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The Ithaca Public Education Initiative hosts 18th annual Adult Spelling Bee

From left: Karen Trible, Mark Chao and Suzanne Nussbaum of the IthacaSTEM Hexaplexes present the correct spelling of the word “littoral” to win the 18th annual Adult Spelling Bee.
By Sara Kim and Will Uhl

A hush falls over the gymnasium.


Eight teams scribble furiously, bee-themed antennae bouncing to and fro. By comparison, previous challenges like “dodecahedron” and “antebellum” look like softballs.

After thirty seconds, the audience applauds.

The IthacaSTEM Hexaplexes come out on top as the only team to finish the first round without a single mistake: S-U-P-E-R-L-A-T-I-V-E-L-Y.

With four intense rounds and a final battle royale, 32 teams competed for the Fuzzy Bee trophy at the Ithaca Public Education Initiative’s 18th annual Adult Spelling Bee held on March 6 at Ithaca High School’s Wellness Center Gym. Free and open to the public, the community event raises funds for teachers in the Ithaca City School District.

Each team comprised three team members who worked together to write down the word before the buzzer. This year followed a new format based on Montana’s Bozeman School foundation that was designed to speed up the pace and challenge teams to race and write the correct spelling simultaneously instead of taking turns.

Jennifer Biloski, chairwoman of the spelling bee committee, said this year’s format will not only speed up the pace but also address the issue of fairness.

In previous years, the spelling bee was conducted in a way where teams had to spell out the word verbally with each team receiving a different word, as a result, members complained that some words were easier to spell than others.

“This year, we have changed the format, so the pronouncer will give a word and every single team will write the same word down on a whiteboard,” Biloski said.

Mark Chao, a member of the winning team the IthacaSTEM Hexaplexes, said the new format provides more than one opportunity to advance to the next round.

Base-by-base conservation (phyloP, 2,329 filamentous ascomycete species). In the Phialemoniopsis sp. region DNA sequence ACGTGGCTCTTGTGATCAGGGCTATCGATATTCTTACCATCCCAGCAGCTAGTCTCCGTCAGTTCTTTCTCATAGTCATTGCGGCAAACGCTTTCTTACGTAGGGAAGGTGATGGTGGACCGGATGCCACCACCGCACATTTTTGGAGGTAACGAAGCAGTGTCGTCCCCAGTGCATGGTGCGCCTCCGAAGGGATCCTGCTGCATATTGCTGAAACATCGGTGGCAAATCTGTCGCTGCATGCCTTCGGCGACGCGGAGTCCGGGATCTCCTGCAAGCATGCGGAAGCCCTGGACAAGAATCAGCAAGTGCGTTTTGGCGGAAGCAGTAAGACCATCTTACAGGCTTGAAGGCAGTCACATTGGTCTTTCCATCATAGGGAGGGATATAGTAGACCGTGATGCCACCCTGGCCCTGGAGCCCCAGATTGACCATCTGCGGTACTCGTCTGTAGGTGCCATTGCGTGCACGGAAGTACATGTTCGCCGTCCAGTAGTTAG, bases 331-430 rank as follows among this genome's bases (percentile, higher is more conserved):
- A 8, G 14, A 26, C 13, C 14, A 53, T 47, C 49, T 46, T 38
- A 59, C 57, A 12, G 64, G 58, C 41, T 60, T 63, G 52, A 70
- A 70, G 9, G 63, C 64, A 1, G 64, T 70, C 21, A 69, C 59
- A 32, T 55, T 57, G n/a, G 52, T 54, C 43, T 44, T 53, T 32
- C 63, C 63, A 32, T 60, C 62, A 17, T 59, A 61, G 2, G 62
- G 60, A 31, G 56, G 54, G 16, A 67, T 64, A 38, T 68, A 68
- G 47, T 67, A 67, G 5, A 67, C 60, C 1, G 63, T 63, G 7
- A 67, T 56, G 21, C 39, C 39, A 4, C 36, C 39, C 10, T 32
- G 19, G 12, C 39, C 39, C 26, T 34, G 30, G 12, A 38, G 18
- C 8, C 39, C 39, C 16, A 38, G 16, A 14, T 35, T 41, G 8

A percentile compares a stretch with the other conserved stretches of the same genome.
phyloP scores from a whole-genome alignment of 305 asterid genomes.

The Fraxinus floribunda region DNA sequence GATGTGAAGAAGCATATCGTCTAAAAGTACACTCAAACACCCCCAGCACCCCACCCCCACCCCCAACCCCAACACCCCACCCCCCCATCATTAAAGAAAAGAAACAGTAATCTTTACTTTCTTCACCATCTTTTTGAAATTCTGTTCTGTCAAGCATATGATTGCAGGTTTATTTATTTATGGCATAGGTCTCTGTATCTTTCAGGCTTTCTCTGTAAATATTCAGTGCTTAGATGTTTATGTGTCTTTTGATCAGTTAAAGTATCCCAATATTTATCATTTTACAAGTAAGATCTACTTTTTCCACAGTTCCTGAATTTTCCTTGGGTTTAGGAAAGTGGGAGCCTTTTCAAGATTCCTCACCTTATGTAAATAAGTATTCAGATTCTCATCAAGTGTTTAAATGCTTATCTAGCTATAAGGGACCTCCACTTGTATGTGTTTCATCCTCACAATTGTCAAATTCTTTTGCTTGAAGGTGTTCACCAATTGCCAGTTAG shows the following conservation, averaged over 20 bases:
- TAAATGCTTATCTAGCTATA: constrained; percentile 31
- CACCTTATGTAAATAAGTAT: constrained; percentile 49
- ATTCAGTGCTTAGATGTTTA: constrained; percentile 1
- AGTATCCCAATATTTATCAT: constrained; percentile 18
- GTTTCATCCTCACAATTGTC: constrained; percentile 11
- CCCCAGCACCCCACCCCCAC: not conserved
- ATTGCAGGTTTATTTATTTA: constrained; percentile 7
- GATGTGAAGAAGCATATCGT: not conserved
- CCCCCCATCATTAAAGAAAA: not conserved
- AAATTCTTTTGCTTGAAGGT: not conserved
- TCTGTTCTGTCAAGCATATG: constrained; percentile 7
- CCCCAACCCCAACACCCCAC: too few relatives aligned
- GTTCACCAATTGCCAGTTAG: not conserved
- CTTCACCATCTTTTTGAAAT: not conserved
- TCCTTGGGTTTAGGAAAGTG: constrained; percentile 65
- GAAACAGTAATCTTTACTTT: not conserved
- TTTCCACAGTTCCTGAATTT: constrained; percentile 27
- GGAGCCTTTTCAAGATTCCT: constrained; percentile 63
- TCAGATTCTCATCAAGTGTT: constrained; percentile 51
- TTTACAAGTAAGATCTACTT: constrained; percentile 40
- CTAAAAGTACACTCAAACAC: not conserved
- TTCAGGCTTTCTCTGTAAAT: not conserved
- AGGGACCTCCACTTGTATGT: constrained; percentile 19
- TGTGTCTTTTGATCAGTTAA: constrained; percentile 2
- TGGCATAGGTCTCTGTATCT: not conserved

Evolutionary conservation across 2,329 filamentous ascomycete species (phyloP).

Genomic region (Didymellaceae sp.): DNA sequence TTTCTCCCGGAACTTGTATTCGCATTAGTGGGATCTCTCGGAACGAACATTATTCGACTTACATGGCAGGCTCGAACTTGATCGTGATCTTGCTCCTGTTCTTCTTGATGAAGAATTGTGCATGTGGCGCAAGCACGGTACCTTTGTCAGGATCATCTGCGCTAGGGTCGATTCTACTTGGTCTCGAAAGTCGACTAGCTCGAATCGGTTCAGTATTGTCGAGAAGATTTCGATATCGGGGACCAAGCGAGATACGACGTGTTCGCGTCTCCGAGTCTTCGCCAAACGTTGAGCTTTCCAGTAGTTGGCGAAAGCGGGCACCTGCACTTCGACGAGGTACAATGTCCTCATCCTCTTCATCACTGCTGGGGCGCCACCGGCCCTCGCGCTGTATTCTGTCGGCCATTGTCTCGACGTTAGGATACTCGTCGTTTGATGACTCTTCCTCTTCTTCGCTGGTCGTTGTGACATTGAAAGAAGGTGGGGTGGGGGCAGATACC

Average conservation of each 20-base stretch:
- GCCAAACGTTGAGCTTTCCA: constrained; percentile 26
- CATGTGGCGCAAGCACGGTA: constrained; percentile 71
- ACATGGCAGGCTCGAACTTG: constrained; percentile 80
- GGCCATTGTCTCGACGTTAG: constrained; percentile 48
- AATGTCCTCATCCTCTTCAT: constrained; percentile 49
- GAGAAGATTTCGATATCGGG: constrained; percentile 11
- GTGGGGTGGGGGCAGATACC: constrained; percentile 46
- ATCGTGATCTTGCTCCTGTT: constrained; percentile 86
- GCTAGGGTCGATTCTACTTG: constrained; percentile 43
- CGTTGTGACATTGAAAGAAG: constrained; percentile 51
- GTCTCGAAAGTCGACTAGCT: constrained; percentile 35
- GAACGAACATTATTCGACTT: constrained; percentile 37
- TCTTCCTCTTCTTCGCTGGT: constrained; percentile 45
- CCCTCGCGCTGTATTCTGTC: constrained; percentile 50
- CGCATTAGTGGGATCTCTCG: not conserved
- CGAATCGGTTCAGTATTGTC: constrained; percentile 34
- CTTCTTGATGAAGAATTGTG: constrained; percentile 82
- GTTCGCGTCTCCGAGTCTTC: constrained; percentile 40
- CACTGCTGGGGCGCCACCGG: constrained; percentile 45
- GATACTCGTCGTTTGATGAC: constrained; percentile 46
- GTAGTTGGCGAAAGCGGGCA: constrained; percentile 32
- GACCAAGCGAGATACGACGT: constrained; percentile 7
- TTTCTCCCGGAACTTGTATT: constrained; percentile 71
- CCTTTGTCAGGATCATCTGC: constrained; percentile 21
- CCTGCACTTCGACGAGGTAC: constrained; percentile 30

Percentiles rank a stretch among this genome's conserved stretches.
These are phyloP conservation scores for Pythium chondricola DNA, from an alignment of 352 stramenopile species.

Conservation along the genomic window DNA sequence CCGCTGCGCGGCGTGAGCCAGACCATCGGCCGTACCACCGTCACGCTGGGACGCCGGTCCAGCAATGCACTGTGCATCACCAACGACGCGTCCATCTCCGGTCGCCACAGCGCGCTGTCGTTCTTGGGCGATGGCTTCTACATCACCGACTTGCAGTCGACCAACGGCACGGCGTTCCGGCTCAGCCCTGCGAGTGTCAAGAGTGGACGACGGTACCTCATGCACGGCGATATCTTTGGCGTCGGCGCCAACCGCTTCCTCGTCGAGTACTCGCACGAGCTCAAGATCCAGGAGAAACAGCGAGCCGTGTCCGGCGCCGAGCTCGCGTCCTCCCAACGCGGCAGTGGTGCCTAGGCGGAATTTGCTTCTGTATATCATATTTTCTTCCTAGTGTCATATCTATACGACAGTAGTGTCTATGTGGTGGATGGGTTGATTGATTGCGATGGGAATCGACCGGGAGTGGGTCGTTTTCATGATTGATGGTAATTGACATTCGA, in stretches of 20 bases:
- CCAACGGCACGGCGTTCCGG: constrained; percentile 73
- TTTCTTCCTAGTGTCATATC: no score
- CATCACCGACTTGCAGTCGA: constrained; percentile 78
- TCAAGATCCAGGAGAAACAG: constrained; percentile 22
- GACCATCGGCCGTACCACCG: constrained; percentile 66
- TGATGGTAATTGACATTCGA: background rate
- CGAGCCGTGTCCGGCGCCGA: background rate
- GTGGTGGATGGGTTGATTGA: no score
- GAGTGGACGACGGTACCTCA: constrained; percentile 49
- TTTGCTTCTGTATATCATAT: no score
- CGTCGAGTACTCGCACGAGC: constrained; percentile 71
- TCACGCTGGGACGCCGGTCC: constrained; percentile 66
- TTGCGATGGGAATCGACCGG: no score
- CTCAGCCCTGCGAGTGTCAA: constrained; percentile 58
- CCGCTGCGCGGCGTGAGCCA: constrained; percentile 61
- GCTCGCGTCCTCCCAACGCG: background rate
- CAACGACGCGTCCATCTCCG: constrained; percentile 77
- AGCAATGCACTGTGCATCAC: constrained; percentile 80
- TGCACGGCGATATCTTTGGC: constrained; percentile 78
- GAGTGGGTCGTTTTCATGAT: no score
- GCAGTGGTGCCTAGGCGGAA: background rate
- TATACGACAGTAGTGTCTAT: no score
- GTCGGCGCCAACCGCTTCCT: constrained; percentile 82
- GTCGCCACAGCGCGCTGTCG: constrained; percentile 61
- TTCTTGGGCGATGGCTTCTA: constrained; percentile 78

“And it’s nice that you get eliminated twice,” Chao said. “So if you get unlucky with some kind of really hard word, you have another chance.”

Suzanne Nussbaum, also a member of the IthacaSTEM Hexaplexes, said the secret to winning is having luck and language.

“I’ve never been in a spelling bee before, but I think we have the secret weapon, which is that, I’m a Latin teacher and I’ve also studied Greek,” she said. “And it looks like Mark [Chao] took years of Latin and Greek also.”

She said the new format was fair in the sense that every team had the same set of words.

The event is the IPEI’s largest annual fundraiser.

“This is their signature fundraising event. Last year, they gave out over ninety thousand dollars in teacher grants,” Biloski said.

She said these grants help improve education for children attending schools within the Ithaca City School District.

The IPEI is a nonprofit organization that works to raise money for the Ithaca City School District and its teachers, according to the IPEI website.

Christine Sanchirico, IPEI’s executive director, said in a press release the grants allow teachers to connect ICSD schools with a diverse community of students.

Svante Myrick, Mayor of Ithaca, said the IPEI is important to the community because it helps raise money and contribute toward Ithaca’s education programs.

He said with the funds provided by the IPEI, teachers have the ability to purchase extra classroom supplies, to take students on educational field trips and create a special learning environment that goes above and beyond the base minimum requirements of being a teacher.

“The IPEI helps teachers take on special projects and do special events that otherwise wouldn’t be possible,” Myrick said. “It makes the difference between a great school and an excellent one when teachers have the ability and flexibility to go above and beyond.”


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